How do I talk to my partner about couples counselling?

The question is the same for men as it is for women.

It’s important just to start the discussion.

You and your partner have arrived at a place where you may not be communicating well.

Being able to agree on the method for resolving what’s going on is becoming increasingly difficult.

Each of you may have a different view of the problem, one person may not even realise there is a problem.

So how do you talk about couples counselling???

  • Don’t start this sort of discussion before going to bed or late in the evening or instance;
  • Avoid the discussion just as your partner arrives home;
  • Your partner must not feel hassled or cornered;
  • Finding a neutral environment like a park, a beach, out walking together, a space that can give you both a feeling of openness may be better for some people
  • Take care to ensure your discussion cannot be overheard.

The most important thing to do is to refrain from attacking and blaming the other. This may be more difficult than choosing the words that need to be said.

You will need to choose your own words, but the simple points below will help guide you. Think of the person you love when you choose your words.

“Own the problem, own the solution”

If you believe in the possibility of change that couples counselling can offer, then your sincerity and belief will be evident.

Guiding your discussion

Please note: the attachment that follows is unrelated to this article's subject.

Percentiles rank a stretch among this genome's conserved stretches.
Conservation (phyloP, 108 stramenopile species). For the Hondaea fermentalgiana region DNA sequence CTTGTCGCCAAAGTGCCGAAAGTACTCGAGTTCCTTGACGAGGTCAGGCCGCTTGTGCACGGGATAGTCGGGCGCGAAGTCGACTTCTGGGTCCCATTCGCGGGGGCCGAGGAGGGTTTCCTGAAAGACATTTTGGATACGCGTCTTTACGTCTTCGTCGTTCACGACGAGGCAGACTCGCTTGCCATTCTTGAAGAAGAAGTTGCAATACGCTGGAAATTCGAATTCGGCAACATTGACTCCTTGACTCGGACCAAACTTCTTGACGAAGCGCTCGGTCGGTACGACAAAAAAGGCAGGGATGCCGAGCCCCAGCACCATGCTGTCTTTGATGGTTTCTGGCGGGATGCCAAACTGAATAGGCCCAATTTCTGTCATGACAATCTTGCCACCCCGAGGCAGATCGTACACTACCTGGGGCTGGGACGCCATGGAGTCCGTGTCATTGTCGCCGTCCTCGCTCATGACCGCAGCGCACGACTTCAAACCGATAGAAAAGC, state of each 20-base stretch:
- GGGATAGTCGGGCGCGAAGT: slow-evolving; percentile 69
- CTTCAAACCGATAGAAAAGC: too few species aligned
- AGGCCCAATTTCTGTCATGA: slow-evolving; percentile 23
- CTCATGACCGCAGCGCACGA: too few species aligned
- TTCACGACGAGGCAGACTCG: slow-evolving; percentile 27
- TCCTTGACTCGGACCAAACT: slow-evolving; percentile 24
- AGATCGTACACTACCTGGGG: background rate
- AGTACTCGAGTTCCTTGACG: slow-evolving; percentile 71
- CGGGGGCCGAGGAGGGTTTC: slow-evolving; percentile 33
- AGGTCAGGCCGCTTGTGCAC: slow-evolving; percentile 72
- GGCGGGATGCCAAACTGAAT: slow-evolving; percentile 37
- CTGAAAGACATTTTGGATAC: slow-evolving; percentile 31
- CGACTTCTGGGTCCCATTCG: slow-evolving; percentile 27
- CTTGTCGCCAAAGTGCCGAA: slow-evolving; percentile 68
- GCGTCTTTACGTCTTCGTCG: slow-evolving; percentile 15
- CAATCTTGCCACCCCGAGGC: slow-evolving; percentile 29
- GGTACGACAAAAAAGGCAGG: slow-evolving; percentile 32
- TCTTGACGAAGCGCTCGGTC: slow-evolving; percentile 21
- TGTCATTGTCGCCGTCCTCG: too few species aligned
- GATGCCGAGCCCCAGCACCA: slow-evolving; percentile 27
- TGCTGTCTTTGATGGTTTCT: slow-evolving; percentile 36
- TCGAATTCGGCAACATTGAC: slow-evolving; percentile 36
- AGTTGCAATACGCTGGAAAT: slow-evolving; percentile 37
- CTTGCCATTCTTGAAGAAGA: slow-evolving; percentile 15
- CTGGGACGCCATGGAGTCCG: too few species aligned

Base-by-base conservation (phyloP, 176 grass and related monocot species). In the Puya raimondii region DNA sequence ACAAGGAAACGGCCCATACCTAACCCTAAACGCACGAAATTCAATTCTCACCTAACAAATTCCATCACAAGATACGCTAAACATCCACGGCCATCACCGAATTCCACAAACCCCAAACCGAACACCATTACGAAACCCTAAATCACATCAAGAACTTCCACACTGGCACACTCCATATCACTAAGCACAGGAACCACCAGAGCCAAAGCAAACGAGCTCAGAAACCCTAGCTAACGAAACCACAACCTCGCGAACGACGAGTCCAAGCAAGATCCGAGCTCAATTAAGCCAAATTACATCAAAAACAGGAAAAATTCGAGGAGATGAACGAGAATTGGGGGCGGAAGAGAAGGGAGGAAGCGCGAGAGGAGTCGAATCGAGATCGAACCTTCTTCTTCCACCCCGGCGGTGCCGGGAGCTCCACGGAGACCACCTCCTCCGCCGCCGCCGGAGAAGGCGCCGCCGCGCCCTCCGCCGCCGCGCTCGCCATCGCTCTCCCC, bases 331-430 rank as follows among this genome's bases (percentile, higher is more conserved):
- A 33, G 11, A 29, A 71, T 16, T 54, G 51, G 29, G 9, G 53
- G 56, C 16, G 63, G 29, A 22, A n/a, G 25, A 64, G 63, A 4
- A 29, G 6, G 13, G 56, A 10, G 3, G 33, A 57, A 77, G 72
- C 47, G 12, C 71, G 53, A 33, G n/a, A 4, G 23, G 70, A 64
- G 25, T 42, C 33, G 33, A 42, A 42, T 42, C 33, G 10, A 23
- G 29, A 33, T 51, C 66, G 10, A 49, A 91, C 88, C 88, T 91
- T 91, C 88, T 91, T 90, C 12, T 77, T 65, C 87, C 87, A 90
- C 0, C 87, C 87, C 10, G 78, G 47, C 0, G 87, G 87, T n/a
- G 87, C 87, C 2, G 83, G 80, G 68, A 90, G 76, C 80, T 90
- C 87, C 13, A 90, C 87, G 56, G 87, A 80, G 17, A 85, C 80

1. Own the problem, own the solution
  2. Find a way to ‘own’ the desire to find a solution and show it
  3. Use ‘I’ statements
  4. Listen to your partner, to their concerns
  5. Don’t get into a huge discussion
  6. Just try to reach an agreement on how to resolve the issues
  7. Commit to do what has been agreed upon
  8. Make the appointment ASAP

The other person must understand must understand absolutely that relationships need a team approach: if it’s not good for one of you, it’s not good for both. The relationship will only be good when both of you are happy.

Your partner could put barriers in the way, such as…
  • Travel times
  • Finances
  • Insufficient time
  • It won’t work anyway
  • How can talking help
These matters can be address when put into context with other day-to-day events…
  1. How long do you travel to get to work?
  2. What leisure activities cost a similar amount?
  3. What is the cost of not doing couples counselling?
  4. You should try it before you can say it doesn’t work?

It may be fear of having to share intimate issues with another person or the unknown aspect of attending couples counselling. Not having attended couples counselling before leaves ones imagination as the guide.

Counselling in itself has received mixed opinions on its success. Results that reflect the stage at which a relationship had reached before seeking help rather than the general effectiveness of couples counselling.

What can you do if your partner stays resistant to couples counselling?

The answer is to look after you. Get advice on the issues that most concern you. In doing so, you will gain a greater understanding of your issues and you will get some answers.

Your effort shows your commitment to working on the marriage. The ultimate outcome of your actions would be that your partner agrees to go to couples counselling with you.

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